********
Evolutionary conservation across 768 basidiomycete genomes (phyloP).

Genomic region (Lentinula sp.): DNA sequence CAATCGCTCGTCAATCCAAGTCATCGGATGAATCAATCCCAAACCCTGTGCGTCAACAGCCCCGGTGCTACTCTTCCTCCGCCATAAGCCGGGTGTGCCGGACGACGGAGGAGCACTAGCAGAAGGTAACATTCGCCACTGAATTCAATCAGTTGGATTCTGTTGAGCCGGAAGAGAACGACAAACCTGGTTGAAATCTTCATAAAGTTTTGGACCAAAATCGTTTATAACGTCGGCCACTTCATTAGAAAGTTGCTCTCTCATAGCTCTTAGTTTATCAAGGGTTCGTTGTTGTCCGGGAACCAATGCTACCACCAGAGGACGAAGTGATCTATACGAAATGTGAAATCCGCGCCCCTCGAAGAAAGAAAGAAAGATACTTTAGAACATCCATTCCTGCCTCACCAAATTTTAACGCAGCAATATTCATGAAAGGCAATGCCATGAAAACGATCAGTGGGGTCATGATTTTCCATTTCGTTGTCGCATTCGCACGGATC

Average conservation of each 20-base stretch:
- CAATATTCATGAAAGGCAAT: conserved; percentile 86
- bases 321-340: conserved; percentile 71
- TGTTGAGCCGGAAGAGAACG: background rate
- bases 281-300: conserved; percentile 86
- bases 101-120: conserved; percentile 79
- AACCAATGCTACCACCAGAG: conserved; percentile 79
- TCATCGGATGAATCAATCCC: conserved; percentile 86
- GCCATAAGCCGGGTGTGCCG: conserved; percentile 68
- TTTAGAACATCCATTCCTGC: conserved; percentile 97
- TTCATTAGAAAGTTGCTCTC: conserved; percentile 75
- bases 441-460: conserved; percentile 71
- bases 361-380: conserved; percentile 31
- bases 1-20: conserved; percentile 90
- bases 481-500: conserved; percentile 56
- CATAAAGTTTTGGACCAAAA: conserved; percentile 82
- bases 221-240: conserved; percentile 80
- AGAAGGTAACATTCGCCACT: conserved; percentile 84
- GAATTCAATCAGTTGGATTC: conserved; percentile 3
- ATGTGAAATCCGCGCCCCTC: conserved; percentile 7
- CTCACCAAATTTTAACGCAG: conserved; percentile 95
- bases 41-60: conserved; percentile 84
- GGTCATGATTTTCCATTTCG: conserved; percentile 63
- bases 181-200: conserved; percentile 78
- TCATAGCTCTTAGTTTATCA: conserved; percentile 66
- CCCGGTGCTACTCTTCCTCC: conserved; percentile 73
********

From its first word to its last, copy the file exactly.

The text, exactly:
Evolutionary conservation across 768 basidiomycete genomes (phyloP).

Genomic region (Lentinula sp.): DNA sequence CAATCGCTCGTCAATCCAAGTCATCGGATGAATCAATCCCAAACCCTGTGCGTCAACAGCCCCGGTGCTACTCTTCCTCCGCCATAAGCCGGGTGTGCCGGACGACGGAGGAGCACTAGCAGAAGGTAACATTCGCCACTGAATTCAATCAGTTGGATTCTGTTGAGCCGGAAGAGAACGACAAACCTGGTTGAAATCTTCATAAAGTTTTGGACCAAAATCGTTTATAACGTCGGCCACTTCATTAGAAAGTTGCTCTCTCATAGCTCTTAGTTTATCAAGGGTTCGTTGTTGTCCGGGAACCAATGCTACCACCAGAGGACGAAGTGATCTATACGAAATGTGAAATCCGCGCCCCTCGAAGAAAGAAAGAAAGATACTTTAGAACATCCATTCCTGCCTCACCAAATTTTAACGCAGCAATATTCATGAAAGGCAATGCCATGAAAACGATCAGTGGGGTCATGATTTTCCATTTCGTTGTCGCATTCGCACGGATC

Average conservation of each 20-base stretch:
- CAATATTCATGAAAGGCAAT: conserved; percentile 86
- bases 321-340: conserved; percentile 71
- TGTTGAGCCGGAAGAGAACG: background rate
- bases 281-300: conserved; percentile 86
- bases 101-120: conserved; percentile 79
- AACCAATGCTACCACCAGAG: conserved; percentile 79
- TCATCGGATGAATCAATCCC: conserved; percentile 86
- GCCATAAGCCGGGTGTGCCG: conserved; percentile 68
- TTTAGAACATCCATTCCTGC: conserved; percentile 97
- TTCATTAGAAAGTTGCTCTC: conserved; percentile 75
- bases 441-460: conserved; percentile 71
- bases 361-380: conserved; percentile 31
- bases 1-20: conserved; percentile 90
- bases 481-500: conserved; percentile 56
- CATAAAGTTTTGGACCAAAA: conserved; percentile 82
- bases 221-240: conserved; percentile 80
- AGAAGGTAACATTCGCCACT: conserved; percentile 84
- GAATTCAATCAGTTGGATTC: conserved; percentile 3
- ATGTGAAATCCGCGCCCCTC: conserved; percentile 7
- CTCACCAAATTTTAACGCAG: conserved; percentile 95
- bases 41-60: conserved; percentile 84
- GGTCATGATTTTCCATTTCG: conserved; percentile 63
- bases 181-200: conserved; percentile 78
- TCATAGCTCTTAGTTTATCA: conserved; percentile 66
- CCCGGTGCTACTCTTCCTCC: conserved; percentile 73